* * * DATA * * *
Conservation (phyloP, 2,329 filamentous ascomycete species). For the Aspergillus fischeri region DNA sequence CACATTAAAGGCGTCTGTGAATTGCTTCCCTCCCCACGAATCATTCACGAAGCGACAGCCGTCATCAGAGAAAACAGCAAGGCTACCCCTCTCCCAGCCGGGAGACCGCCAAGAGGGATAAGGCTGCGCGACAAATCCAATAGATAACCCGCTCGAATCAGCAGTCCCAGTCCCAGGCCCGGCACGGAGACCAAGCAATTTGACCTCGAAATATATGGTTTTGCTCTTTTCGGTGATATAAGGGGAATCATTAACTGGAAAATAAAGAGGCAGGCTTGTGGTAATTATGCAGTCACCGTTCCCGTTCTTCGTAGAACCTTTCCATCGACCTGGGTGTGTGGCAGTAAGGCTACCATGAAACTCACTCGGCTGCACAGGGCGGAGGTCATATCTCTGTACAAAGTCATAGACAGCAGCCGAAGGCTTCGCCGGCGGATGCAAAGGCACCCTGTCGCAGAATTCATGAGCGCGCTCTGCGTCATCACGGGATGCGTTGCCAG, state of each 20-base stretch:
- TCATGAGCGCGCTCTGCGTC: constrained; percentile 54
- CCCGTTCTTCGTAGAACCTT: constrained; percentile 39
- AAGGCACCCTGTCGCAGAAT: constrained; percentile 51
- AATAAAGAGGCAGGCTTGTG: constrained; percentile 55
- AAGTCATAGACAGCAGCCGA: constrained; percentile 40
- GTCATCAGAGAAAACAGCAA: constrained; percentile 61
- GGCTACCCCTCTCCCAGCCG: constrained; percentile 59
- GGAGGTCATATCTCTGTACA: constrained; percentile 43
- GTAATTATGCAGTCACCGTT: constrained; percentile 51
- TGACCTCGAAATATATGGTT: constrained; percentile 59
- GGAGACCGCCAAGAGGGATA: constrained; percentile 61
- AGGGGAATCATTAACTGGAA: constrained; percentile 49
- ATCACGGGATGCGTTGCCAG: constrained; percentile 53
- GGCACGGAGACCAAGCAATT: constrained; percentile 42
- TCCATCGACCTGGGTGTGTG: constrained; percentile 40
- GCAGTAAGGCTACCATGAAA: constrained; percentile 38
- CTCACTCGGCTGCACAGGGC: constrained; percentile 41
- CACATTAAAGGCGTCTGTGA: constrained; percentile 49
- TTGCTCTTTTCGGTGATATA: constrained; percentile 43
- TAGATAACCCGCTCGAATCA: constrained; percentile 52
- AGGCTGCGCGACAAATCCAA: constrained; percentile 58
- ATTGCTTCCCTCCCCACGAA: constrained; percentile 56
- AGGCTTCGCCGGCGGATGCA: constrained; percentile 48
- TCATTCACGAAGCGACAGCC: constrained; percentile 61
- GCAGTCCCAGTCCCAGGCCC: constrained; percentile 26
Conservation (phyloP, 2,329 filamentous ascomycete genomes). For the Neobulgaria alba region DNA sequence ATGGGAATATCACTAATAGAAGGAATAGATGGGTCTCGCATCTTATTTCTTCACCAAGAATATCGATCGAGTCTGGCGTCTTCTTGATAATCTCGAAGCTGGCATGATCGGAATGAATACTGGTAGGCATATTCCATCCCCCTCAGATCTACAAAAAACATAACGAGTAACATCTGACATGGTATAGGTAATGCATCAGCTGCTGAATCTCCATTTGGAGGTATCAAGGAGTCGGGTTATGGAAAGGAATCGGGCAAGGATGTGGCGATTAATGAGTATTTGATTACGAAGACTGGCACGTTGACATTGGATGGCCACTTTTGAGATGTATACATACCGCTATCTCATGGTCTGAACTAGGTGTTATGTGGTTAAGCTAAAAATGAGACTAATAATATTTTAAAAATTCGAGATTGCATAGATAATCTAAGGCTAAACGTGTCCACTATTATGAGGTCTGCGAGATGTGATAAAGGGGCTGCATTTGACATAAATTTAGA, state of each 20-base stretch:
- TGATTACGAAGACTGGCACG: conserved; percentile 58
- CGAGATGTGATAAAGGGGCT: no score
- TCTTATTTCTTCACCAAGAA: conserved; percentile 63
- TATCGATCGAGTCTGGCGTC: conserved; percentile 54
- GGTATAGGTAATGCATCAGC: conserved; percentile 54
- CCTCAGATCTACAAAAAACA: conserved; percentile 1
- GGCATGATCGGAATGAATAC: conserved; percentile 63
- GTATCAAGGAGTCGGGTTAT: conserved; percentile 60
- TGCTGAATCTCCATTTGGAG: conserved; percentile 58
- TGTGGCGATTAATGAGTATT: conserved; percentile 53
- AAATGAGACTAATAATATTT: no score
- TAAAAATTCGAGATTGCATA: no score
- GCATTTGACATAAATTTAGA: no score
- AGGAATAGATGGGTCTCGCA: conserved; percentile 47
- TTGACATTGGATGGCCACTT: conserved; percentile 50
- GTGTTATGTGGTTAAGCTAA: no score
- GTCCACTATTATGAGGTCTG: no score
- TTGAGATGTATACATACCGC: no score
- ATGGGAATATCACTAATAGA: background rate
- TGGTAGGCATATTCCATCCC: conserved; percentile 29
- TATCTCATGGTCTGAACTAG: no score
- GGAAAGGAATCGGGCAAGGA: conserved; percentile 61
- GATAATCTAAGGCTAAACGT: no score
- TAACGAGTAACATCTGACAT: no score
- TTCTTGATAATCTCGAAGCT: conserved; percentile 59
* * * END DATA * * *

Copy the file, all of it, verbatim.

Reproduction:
Conservation (phyloP, 2,329 filamentous ascomycete species). For the Aspergillus fischeri region DNA sequence CACATTAAAGGCGTCTGTGAATTGCTTCCCTCCCCACGAATCATTCACGAAGCGACAGCCGTCATCAGAGAAAACAGCAAGGCTACCCCTCTCCCAGCCGGGAGACCGCCAAGAGGGATAAGGCTGCGCGACAAATCCAATAGATAACCCGCTCGAATCAGCAGTCCCAGTCCCAGGCCCGGCACGGAGACCAAGCAATTTGACCTCGAAATATATGGTTTTGCTCTTTTCGGTGATATAAGGGGAATCATTAACTGGAAAATAAAGAGGCAGGCTTGTGGTAATTATGCAGTCACCGTTCCCGTTCTTCGTAGAACCTTTCCATCGACCTGGGTGTGTGGCAGTAAGGCTACCATGAAACTCACTCGGCTGCACAGGGCGGAGGTCATATCTCTGTACAAAGTCATAGACAGCAGCCGAAGGCTTCGCCGGCGGATGCAAAGGCACCCTGTCGCAGAATTCATGAGCGCGCTCTGCGTCATCACGGGATGCGTTGCCAG, state of each 20-base stretch:
- TCATGAGCGCGCTCTGCGTC: constrained; percentile 54
- CCCGTTCTTCGTAGAACCTT: constrained; percentile 39
- AAGGCACCCTGTCGCAGAAT: constrained; percentile 51
- AATAAAGAGGCAGGCTTGTG: constrained; percentile 55
- AAGTCATAGACAGCAGCCGA: constrained; percentile 40
- GTCATCAGAGAAAACAGCAA: constrained; percentile 61
- GGCTACCCCTCTCCCAGCCG: constrained; percentile 59
- GGAGGTCATATCTCTGTACA: constrained; percentile 43
- GTAATTATGCAGTCACCGTT: constrained; percentile 51
- TGACCTCGAAATATATGGTT: constrained; percentile 59
- GGAGACCGCCAAGAGGGATA: constrained; percentile 61
- AGGGGAATCATTAACTGGAA: constrained; percentile 49
- ATCACGGGATGCGTTGCCAG: constrained; percentile 53
- GGCACGGAGACCAAGCAATT: constrained; percentile 42
- TCCATCGACCTGGGTGTGTG: constrained; percentile 40
- GCAGTAAGGCTACCATGAAA: constrained; percentile 38
- CTCACTCGGCTGCACAGGGC: constrained; percentile 41
- CACATTAAAGGCGTCTGTGA: constrained; percentile 49
- TTGCTCTTTTCGGTGATATA: constrained; percentile 43
- TAGATAACCCGCTCGAATCA: constrained; percentile 52
- AGGCTGCGCGACAAATCCAA: constrained; percentile 58
- ATTGCTTCCCTCCCCACGAA: constrained; percentile 56
- AGGCTTCGCCGGCGGATGCA: constrained; percentile 48
- TCATTCACGAAGCGACAGCC: constrained; percentile 61
- GCAGTCCCAGTCCCAGGCCC: constrained; percentile 26
Conservation (phyloP, 2,329 filamentous ascomycete genomes). For the Neobulgaria alba region DNA sequence ATGGGAATATCACTAATAGAAGGAATAGATGGGTCTCGCATCTTATTTCTTCACCAAGAATATCGATCGAGTCTGGCGTCTTCTTGATAATCTCGAAGCTGGCATGATCGGAATGAATACTGGTAGGCATATTCCATCCCCCTCAGATCTACAAAAAACATAACGAGTAACATCTGACATGGTATAGGTAATGCATCAGCTGCTGAATCTCCATTTGGAGGTATCAAGGAGTCGGGTTATGGAAAGGAATCGGGCAAGGATGTGGCGATTAATGAGTATTTGATTACGAAGACTGGCACGTTGACATTGGATGGCCACTTTTGAGATGTATACATACCGCTATCTCATGGTCTGAACTAGGTGTTATGTGGTTAAGCTAAAAATGAGACTAATAATATTTTAAAAATTCGAGATTGCATAGATAATCTAAGGCTAAACGTGTCCACTATTATGAGGTCTGCGAGATGTGATAAAGGGGCTGCATTTGACATAAATTTAGA, state of each 20-base stretch:
- TGATTACGAAGACTGGCACG: conserved; percentile 58
- CGAGATGTGATAAAGGGGCT: no score
- TCTTATTTCTTCACCAAGAA: conserved; percentile 63
- TATCGATCGAGTCTGGCGTC: conserved; percentile 54
- GGTATAGGTAATGCATCAGC: conserved; percentile 54
- CCTCAGATCTACAAAAAACA: conserved; percentile 1
- GGCATGATCGGAATGAATAC: conserved; percentile 63
- GTATCAAGGAGTCGGGTTAT: conserved; percentile 60
- TGCTGAATCTCCATTTGGAG: conserved; percentile 58
- TGTGGCGATTAATGAGTATT: conserved; percentile 53
- AAATGAGACTAATAATATTT: no score
- TAAAAATTCGAGATTGCATA: no score
- GCATTTGACATAAATTTAGA: no score
- AGGAATAGATGGGTCTCGCA: conserved; percentile 47
- TTGACATTGGATGGCCACTT: conserved; percentile 50
- GTGTTATGTGGTTAAGCTAA: no score
- GTCCACTATTATGAGGTCTG: no score
- TTGAGATGTATACATACCGC: no score
- ATGGGAATATCACTAATAGA: background rate
- TGGTAGGCATATTCCATCCC: conserved; percentile 29
- TATCTCATGGTCTGAACTAG: no score
- GGAAAGGAATCGGGCAAGGA: conserved; percentile 61
- GATAATCTAAGGCTAAACGT: no score
- TAACGAGTAACATCTGACAT: no score
- TTCTTGATAATCTCGAAGCT: conserved; percentile 59